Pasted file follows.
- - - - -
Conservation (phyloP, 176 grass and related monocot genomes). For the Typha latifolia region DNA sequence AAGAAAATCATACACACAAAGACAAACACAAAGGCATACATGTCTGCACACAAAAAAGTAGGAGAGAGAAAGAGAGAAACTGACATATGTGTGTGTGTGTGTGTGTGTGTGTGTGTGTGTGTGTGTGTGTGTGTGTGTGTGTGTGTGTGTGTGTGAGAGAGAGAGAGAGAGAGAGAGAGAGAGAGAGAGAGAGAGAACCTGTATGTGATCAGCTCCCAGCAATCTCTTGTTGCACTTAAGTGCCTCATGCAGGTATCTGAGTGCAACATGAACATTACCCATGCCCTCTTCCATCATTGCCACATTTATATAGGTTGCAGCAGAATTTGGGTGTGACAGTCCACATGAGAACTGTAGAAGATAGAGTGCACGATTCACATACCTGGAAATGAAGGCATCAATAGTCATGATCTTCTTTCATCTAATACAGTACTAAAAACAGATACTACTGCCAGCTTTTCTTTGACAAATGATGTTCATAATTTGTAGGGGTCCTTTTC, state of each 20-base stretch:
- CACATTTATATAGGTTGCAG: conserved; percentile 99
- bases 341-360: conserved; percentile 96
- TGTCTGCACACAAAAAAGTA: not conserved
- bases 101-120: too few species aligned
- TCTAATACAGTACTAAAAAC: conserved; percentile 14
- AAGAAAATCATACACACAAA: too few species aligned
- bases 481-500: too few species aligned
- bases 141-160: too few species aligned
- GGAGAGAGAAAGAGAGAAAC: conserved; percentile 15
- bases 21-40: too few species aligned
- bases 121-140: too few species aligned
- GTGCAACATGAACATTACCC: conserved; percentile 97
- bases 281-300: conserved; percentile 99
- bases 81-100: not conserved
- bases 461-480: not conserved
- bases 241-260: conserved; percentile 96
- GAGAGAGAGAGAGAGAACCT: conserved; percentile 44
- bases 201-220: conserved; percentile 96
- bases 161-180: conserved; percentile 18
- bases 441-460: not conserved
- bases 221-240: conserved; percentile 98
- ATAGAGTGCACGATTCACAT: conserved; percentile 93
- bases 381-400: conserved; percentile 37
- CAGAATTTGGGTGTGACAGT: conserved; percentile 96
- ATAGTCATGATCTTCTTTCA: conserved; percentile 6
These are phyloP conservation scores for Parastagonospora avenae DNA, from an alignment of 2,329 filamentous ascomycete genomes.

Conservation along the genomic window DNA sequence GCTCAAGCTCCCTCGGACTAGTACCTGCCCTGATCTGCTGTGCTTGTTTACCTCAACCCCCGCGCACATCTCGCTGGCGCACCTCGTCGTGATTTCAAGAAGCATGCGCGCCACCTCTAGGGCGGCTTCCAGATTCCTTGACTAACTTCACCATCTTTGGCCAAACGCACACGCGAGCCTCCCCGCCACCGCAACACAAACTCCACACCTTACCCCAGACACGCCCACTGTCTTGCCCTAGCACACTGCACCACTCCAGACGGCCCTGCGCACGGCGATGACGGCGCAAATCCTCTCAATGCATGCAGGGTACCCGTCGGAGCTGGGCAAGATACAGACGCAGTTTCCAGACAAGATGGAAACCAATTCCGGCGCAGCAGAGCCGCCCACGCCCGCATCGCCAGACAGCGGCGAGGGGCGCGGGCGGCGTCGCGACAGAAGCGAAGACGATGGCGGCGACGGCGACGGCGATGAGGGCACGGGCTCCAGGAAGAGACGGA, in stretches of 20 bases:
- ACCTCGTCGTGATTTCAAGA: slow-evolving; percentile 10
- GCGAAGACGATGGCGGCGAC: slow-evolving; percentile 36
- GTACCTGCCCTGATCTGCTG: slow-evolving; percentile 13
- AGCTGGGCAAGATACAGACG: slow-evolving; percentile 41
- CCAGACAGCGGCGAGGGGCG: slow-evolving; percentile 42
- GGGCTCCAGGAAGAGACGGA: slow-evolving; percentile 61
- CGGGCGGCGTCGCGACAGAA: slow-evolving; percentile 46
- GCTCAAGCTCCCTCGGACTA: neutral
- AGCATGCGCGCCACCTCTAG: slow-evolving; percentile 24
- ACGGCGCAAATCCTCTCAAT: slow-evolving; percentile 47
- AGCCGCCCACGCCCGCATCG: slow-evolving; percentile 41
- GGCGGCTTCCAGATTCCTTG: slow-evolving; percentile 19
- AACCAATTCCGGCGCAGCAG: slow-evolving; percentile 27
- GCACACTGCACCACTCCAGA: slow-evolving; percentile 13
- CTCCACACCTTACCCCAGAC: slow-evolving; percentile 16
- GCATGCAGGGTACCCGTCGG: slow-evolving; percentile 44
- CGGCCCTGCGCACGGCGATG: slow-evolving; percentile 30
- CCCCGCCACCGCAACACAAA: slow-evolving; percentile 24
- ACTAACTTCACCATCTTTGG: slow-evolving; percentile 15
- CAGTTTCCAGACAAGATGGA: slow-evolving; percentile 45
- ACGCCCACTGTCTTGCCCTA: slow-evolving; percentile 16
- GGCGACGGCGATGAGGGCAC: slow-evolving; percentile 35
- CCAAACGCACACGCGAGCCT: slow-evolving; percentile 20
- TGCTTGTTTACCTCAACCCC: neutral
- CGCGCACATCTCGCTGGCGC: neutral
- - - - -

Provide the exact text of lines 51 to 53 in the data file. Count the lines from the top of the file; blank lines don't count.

- CCAAACGCACACGCGAGCCT: slow-evolving; percentile 20
- TGCTTGTTTACCTCAACCCC: neutral
- CGCGCACATCTCGCTGGCGC: neutral